These toasts are taken from Routledge's Manual of Etiquette and will, at least, spur one's imagination when called upon to deliver a brief toast.
May we ever have a sufficiency for ourselves, and a trifle to spare for our friends.
May we always look forward to better times, but never be discontented with the present.
May the miseries of war never more have existence in the world.
May our artists never be forced into artifice to gain applause and fortune.
May solid honor soon take place of seeming religion.
May our thoughts never mislead our judgment.
May filial piety ever be the result of a religious education.
May real merit meet reward, and pretension its punishment.
May prosperity never make us arrogant, nor adversity mean.
May we live happy and die in peace with all mankind.
May the unsuspecting man never be deceived.
May noise and nonsense be ever banished from social company.
May the faults of our neighbors be dim and their virtues glaring.
May industry always be the favorite of Fortune.
May the misfortunes of others be always examined at the chart of our own conduct.
May we never be so base as to envy the happiness of another.
May we live to learn, and learn to live well.
May we be more ready to correct our own faults than to publish the faults of others.
May we never hurt our neighbor's peace by the desire of appearing witty.
Modesty in our discourses, moderation in our wishes, and mutuality in our affections.
May we never envy those who are happy, but strive to imitate them.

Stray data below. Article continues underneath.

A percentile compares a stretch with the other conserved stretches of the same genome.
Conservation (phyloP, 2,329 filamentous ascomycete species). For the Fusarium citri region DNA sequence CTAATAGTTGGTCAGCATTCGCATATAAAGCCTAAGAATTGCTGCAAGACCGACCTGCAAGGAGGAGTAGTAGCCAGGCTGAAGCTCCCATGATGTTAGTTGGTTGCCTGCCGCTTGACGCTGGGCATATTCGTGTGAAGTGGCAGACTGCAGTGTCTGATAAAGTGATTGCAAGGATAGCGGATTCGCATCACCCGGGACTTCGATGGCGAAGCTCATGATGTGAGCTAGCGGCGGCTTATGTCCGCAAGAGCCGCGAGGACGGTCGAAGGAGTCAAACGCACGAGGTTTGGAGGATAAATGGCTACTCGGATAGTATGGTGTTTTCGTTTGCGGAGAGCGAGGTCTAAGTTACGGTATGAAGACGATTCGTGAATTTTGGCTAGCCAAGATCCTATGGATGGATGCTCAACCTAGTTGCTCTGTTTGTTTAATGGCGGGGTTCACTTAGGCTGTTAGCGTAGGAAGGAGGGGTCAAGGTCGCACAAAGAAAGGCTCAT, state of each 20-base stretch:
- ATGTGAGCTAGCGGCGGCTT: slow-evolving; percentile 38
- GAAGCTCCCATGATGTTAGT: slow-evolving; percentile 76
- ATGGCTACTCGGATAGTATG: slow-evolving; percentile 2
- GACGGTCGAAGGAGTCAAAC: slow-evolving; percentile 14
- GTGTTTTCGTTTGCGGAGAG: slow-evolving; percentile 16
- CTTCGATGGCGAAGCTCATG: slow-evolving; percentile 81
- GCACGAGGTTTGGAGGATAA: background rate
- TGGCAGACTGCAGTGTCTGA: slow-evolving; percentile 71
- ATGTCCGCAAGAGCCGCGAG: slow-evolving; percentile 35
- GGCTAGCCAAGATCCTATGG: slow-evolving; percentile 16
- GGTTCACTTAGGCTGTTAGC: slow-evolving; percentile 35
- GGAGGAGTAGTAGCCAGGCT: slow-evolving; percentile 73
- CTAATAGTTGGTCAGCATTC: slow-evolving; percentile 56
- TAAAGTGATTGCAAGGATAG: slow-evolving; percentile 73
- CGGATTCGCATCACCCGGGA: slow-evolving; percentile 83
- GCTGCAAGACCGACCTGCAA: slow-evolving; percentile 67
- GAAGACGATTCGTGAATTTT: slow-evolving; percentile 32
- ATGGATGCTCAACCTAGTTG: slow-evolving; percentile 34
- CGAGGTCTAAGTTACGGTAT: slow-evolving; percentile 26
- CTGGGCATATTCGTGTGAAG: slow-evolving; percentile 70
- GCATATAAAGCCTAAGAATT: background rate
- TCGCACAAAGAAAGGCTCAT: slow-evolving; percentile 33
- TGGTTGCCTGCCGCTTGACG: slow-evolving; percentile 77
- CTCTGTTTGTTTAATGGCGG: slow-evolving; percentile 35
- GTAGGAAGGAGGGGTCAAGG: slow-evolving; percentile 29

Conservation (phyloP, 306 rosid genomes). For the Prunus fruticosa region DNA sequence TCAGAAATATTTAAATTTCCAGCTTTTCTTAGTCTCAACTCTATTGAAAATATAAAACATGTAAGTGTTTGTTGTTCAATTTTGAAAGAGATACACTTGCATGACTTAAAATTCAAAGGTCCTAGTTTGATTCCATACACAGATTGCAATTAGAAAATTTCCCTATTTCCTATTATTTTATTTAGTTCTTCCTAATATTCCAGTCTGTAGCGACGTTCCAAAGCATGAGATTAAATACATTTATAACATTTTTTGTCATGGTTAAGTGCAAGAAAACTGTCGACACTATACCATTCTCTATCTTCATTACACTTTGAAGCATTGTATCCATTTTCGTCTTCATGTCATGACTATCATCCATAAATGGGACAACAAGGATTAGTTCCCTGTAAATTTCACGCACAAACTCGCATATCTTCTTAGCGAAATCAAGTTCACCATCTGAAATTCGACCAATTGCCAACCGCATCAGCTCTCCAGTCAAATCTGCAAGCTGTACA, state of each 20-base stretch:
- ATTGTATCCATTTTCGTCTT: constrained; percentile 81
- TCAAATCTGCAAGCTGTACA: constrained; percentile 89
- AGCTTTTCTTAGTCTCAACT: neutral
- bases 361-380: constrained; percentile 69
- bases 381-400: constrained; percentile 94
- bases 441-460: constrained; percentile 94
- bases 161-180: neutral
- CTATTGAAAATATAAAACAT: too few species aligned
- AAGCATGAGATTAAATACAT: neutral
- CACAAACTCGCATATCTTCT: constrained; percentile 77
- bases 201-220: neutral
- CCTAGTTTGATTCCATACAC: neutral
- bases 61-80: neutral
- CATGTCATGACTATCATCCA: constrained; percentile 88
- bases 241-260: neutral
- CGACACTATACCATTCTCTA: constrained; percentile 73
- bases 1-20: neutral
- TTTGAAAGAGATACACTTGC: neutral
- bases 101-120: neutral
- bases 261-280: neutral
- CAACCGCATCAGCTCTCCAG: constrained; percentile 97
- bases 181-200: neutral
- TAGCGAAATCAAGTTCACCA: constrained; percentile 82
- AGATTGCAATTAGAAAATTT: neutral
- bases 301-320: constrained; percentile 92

May we derive amusement from business and improvement from pleasure.
May our faults be written on the sea-shore, and every good action prove a wave to wash them out.
May virtue find fortune always an attendant.
May we never repine at our condition, nor be depressed by poverty.
May reality strengthen the joys of imagination.
May we never make a sword of our tongue to wound a good man’s reputation.
May our distinguishing mark be merit rather than money.
A heart to glow for others’ good.
A heart to feel and a heart to give.
A period to the sorrows of an ingenuous mind.
A health to our sweethearts, our friends, and our
May fortune smile on them the rest of their lives.
May genius and merit never want a friend.
Adam’s ale: and may so pure an element be always at hand.
All that gives us pleasure.
All our wants and wishes.
All our absent friends on land and sea.
An honest guide and a good pilot.
As we bind so may we find.
As we travel through life may we live well on the road.
May truth and liberty prevail throughout the world.
May we never engage in a bad cause, and never fly from a good one.
May the fruits of New England’s soil never be denied to her children.
Copyright © D. J. McAdam· All Rights Reserved